the-business-of-music-licensing


Emmet Cooke recently published a new ebook aimed towards beginners that are interested in “The Business of Music Livensing” so we asked Emmett some questions about the book and music licensing business.

Tell us a little bit about the book and how come you decided to write it?

The Business of Music Licensing – Generating Revenue Through Your Music” is a 72 page eBook covering the multiple facets of the music licensing industry from where to get started and how much time it will take, to growing your income stream and finding better libraries to work with. It contains a massive amount of useful information, condensed down into an easy to read eBook – and also comes with a huge list of over 200 music libraries that have proven results in licensing music.

I decided to write it after receiving hundreds of emails from composers through Facebook, www.FilmandGameComposers.com and my own personal website asking me numerous questions about the licensing industry. I wrote a number of articles about music licensing on FGC, but was never able to cover everything in them as there is just too much information. I therefore decided it was time to write down all of my experience and knowledge in the form of an eBook in the hopes of answering all the questions most composers will ever have about music licensing. I really enjoyed writing it and hope it helps a lot of composers start to earn decent money from their tracks in the long term.

The book explains quite a few details about how music licensing works. In few words, could you tell us how your book might help a beginner in their journey into the music licensing?

Sure thing. The Business of Music Licensing has a whole host of information to get a beginner started on their journey into music licensing, and also has plenty of information for those who are already licensing their music, but want to go further with it.

In the eBook, I discuss:

– What the industry is and how it looks
– How much money you can expect to make
– Where to license your music
– How to find a publisher
– Where to pitch your music
– How much time you should expect to spend before seeing any decent money
– What type of music to write
– How many tracks you should have before getting started
– Registering with a PRO/PRS
– The type of licensing deals you’ll come across
– Whether you should go exclusive or non-exclusive
– What cue sheets are and how they work
– How to avoid scams
– How to deal with custom requests
– How to increase your income (lots of useful tips!)
– Meta tagging
– Using a virtual assistant
– The YouTube content ID system
– Tunesat
– A 3 year plan
– A list of over 200 music libraries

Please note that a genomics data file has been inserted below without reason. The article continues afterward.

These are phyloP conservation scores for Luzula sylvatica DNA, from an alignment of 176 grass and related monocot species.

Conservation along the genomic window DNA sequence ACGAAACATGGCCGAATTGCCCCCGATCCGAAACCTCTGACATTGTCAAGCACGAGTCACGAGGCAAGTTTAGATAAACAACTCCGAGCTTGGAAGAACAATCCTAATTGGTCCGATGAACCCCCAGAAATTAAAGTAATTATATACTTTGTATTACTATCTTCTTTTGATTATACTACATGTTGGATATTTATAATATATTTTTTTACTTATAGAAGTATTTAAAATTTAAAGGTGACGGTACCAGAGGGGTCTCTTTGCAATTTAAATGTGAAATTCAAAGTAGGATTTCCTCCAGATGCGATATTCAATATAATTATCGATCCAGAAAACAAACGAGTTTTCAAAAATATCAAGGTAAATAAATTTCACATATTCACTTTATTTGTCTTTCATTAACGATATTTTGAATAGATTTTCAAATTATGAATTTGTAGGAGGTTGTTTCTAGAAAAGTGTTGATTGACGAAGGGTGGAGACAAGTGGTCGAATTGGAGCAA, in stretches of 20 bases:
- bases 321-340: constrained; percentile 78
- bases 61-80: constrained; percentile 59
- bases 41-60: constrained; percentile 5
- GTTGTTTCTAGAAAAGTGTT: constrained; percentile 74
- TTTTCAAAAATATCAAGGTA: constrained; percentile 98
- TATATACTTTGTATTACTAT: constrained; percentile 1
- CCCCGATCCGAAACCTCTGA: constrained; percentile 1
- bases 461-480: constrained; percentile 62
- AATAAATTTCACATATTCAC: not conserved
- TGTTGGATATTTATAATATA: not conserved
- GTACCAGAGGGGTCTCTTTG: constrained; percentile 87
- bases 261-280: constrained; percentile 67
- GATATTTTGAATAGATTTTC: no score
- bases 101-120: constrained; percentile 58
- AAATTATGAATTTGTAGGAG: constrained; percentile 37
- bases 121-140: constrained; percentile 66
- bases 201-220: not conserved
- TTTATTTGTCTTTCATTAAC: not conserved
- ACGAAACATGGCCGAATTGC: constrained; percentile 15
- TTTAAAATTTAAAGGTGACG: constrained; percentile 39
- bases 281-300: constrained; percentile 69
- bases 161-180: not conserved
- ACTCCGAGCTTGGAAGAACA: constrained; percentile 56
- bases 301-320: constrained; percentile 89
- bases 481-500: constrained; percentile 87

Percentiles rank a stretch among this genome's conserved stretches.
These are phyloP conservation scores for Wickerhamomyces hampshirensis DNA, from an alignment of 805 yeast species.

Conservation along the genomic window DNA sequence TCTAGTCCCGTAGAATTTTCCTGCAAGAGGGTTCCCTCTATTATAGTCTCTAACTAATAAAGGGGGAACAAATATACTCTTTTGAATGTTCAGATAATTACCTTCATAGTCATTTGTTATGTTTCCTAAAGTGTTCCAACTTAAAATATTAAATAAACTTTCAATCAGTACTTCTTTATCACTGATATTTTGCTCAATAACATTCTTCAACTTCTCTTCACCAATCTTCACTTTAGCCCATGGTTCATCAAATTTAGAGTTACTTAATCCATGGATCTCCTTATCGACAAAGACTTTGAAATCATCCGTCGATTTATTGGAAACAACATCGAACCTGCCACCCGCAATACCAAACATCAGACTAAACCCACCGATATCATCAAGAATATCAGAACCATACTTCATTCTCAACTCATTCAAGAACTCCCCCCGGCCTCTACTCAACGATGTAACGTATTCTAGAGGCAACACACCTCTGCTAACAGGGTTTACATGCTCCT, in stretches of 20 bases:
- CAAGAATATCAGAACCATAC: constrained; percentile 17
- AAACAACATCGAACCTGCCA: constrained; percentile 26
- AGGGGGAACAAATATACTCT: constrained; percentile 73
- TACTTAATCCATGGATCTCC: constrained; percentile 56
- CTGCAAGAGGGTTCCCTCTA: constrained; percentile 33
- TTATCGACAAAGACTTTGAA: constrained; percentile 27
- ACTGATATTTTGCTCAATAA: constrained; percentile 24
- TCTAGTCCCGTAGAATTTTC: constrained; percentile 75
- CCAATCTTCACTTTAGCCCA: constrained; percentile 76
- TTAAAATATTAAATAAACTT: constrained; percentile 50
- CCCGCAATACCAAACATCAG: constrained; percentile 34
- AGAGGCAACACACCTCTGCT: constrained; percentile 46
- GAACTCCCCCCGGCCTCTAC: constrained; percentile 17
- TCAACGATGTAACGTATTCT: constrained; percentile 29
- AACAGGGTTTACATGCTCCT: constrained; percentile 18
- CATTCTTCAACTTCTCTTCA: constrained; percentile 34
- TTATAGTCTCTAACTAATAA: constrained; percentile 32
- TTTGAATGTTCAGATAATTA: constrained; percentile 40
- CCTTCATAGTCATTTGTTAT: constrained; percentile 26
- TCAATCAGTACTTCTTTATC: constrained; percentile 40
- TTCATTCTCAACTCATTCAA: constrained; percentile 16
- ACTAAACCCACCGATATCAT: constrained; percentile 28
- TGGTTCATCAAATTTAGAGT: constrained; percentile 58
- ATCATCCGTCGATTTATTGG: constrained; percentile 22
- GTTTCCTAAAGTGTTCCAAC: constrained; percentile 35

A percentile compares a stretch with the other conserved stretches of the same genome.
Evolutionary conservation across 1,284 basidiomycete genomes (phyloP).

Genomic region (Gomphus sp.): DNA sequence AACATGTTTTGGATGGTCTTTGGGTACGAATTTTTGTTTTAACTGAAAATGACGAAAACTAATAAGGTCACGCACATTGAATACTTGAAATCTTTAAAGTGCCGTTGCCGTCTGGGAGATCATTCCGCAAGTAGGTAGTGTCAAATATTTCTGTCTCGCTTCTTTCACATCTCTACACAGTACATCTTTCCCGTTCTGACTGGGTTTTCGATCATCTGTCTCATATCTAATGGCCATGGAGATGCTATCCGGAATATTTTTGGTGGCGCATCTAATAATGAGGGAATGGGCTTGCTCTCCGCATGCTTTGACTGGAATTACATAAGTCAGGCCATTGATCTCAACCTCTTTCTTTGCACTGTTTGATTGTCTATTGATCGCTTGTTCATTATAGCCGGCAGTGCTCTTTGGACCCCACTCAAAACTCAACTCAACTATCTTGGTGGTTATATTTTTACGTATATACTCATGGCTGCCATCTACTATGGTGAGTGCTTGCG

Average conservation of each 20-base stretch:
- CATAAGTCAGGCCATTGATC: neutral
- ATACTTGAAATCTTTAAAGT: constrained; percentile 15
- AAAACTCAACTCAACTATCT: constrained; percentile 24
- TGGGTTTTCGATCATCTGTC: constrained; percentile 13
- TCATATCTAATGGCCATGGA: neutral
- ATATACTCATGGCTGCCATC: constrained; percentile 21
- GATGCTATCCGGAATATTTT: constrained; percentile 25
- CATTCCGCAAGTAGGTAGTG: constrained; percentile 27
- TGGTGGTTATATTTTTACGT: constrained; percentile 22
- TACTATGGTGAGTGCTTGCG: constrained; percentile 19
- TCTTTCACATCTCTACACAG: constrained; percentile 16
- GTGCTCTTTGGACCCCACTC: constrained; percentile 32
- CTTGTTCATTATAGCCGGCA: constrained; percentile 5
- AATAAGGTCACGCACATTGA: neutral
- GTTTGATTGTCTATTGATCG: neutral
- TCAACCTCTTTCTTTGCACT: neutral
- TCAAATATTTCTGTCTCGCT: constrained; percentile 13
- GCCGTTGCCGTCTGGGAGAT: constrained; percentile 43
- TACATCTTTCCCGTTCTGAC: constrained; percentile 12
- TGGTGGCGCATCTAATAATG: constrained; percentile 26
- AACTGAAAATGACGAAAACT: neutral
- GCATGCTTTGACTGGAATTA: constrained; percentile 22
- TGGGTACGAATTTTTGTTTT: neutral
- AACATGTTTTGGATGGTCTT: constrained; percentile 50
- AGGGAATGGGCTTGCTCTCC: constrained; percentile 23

– Plenty of other topics too!

By covering the above topics, I feel that it provides beginners with the necessary information to get started immediately, as well as providing people who are already licensing their music with a whole host of useful tips and info too.

In your opinion, do you think non-exclusive libraries (where music is sold for e.g. $5 per track) cause bigger music inflation?

There are plenty of non-exclusive libraries out there that can sell tracks for $2,500 upwards per license. In terms of the lower end non-exclusive libraries licensing tracks for $5 or less, I think this has a number of knock-on effects:

1. As composers are earning less from their up-front licensing fees, they’re trying to get as many non-exclusive publishers for their tracks as possible to increase their odds of earning licensing fees. Thus online libraries are growing rapidly, but are duplicating content across them also.

2. This means one track could potentially have 40 publishers – in order for the publishers to distinguish who licensed their track to a project, some may “re-title” it and re-register it with their PRO as basically a new track. Now imagine you put out a call for music for your project, and 5 of these publishers all submit the same track – two of them have the same name, and three of them are the same track but just called something different. Its incredibly frustrating for producers and companies, hence a number of them have decided to only license music that is represented exclusively by a publisher. Therefore, exclusive music libraries are on the rise, and I think they are the future of music licensing.

Where can one find more about the book?

The Business of Music Licensing – Generating Revenue Through Your Music” is available at www.TheBusinessofMusicLicensing.com.

You can read a few pages of the eBook on the website or if you have any questions about it, you can just email me at info[at]thebusinessofmusiclicensing.com

Any tips for a reader that is trying to get into the music licensing business?

Absolutely.

Don’t quit your day job! Getting a decent steady income from music licensing takes a number of years, and I would suggest you focus on it in your spare time or part time until you have built up enough tracks or placements to support you.

Stick at it! As I said above, it takes a long time to earn a decent income from music licensing, but its absolutely possible. Keep at it, track your progress and you’ll notice your income grow steadily over time.

Experiment! Try out new publishers, try write a track in a style you’re not used to and see how it sells. I’d suggest checking out Music Library Report before joining a new publisher to get some other composers feedback on them.